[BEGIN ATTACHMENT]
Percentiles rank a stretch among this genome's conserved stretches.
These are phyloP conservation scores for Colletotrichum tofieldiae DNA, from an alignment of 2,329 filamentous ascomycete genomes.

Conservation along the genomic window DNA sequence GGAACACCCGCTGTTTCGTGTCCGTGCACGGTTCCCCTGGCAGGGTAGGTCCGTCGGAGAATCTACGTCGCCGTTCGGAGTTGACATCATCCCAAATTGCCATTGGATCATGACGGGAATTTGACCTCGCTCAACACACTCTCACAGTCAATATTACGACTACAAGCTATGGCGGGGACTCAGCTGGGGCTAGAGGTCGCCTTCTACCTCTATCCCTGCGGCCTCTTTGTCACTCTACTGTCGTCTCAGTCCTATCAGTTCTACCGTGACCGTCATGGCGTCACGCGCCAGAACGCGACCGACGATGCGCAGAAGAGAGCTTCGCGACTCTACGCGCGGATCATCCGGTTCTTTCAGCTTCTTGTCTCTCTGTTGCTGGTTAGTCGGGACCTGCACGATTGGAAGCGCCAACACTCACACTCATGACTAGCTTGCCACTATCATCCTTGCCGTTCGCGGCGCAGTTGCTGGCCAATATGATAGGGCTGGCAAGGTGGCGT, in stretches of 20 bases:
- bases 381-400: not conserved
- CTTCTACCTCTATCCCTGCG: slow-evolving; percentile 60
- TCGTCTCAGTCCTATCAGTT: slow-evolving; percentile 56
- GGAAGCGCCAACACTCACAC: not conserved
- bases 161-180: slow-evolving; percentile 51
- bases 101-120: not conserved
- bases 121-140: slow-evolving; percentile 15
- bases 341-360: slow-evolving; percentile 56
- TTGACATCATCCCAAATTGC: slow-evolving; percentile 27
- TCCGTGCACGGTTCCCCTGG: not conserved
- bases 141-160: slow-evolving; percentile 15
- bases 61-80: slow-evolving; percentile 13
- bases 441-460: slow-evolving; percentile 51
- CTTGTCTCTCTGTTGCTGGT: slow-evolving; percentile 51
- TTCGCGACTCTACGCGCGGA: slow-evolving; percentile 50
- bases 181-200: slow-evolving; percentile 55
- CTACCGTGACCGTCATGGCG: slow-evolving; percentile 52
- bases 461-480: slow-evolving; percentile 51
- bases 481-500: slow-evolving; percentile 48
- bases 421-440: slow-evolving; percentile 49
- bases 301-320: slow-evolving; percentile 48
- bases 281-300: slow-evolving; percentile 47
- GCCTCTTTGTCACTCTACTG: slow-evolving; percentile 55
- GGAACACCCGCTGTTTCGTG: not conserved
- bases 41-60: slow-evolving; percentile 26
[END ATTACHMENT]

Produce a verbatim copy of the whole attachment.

Percentiles rank a stretch among this genome's conserved stretches.
These are phyloP conservation scores for Colletotrichum tofieldiae DNA, from an alignment of 2,329 filamentous ascomycete genomes.

Conservation along the genomic window DNA sequence GGAACACCCGCTGTTTCGTGTCCGTGCACGGTTCCCCTGGCAGGGTAGGTCCGTCGGAGAATCTACGTCGCCGTTCGGAGTTGACATCATCCCAAATTGCCATTGGATCATGACGGGAATTTGACCTCGCTCAACACACTCTCACAGTCAATATTACGACTACAAGCTATGGCGGGGACTCAGCTGGGGCTAGAGGTCGCCTTCTACCTCTATCCCTGCGGCCTCTTTGTCACTCTACTGTCGTCTCAGTCCTATCAGTTCTACCGTGACCGTCATGGCGTCACGCGCCAGAACGCGACCGACGATGCGCAGAAGAGAGCTTCGCGACTCTACGCGCGGATCATCCGGTTCTTTCAGCTTCTTGTCTCTCTGTTGCTGGTTAGTCGGGACCTGCACGATTGGAAGCGCCAACACTCACACTCATGACTAGCTTGCCACTATCATCCTTGCCGTTCGCGGCGCAGTTGCTGGCCAATATGATAGGGCTGGCAAGGTGGCGT, in stretches of 20 bases:
- bases 381-400: not conserved
- CTTCTACCTCTATCCCTGCG: slow-evolving; percentile 60
- TCGTCTCAGTCCTATCAGTT: slow-evolving; percentile 56
- GGAAGCGCCAACACTCACAC: not conserved
- bases 161-180: slow-evolving; percentile 51
- bases 101-120: not conserved
- bases 121-140: slow-evolving; percentile 15
- bases 341-360: slow-evolving; percentile 56
- TTGACATCATCCCAAATTGC: slow-evolving; percentile 27
- TCCGTGCACGGTTCCCCTGG: not conserved
- bases 141-160: slow-evolving; percentile 15
- bases 61-80: slow-evolving; percentile 13
- bases 441-460: slow-evolving; percentile 51
- CTTGTCTCTCTGTTGCTGGT: slow-evolving; percentile 51
- TTCGCGACTCTACGCGCGGA: slow-evolving; percentile 50
- bases 181-200: slow-evolving; percentile 55
- CTACCGTGACCGTCATGGCG: slow-evolving; percentile 52
- bases 461-480: slow-evolving; percentile 51
- bases 481-500: slow-evolving; percentile 48
- bases 421-440: slow-evolving; percentile 49
- bases 301-320: slow-evolving; percentile 48
- bases 281-300: slow-evolving; percentile 47
- GCCTCTTTGTCACTCTACTG: slow-evolving; percentile 55
- GGAACACCCGCTGTTTCGTG: not conserved
- bases 41-60: slow-evolving; percentile 26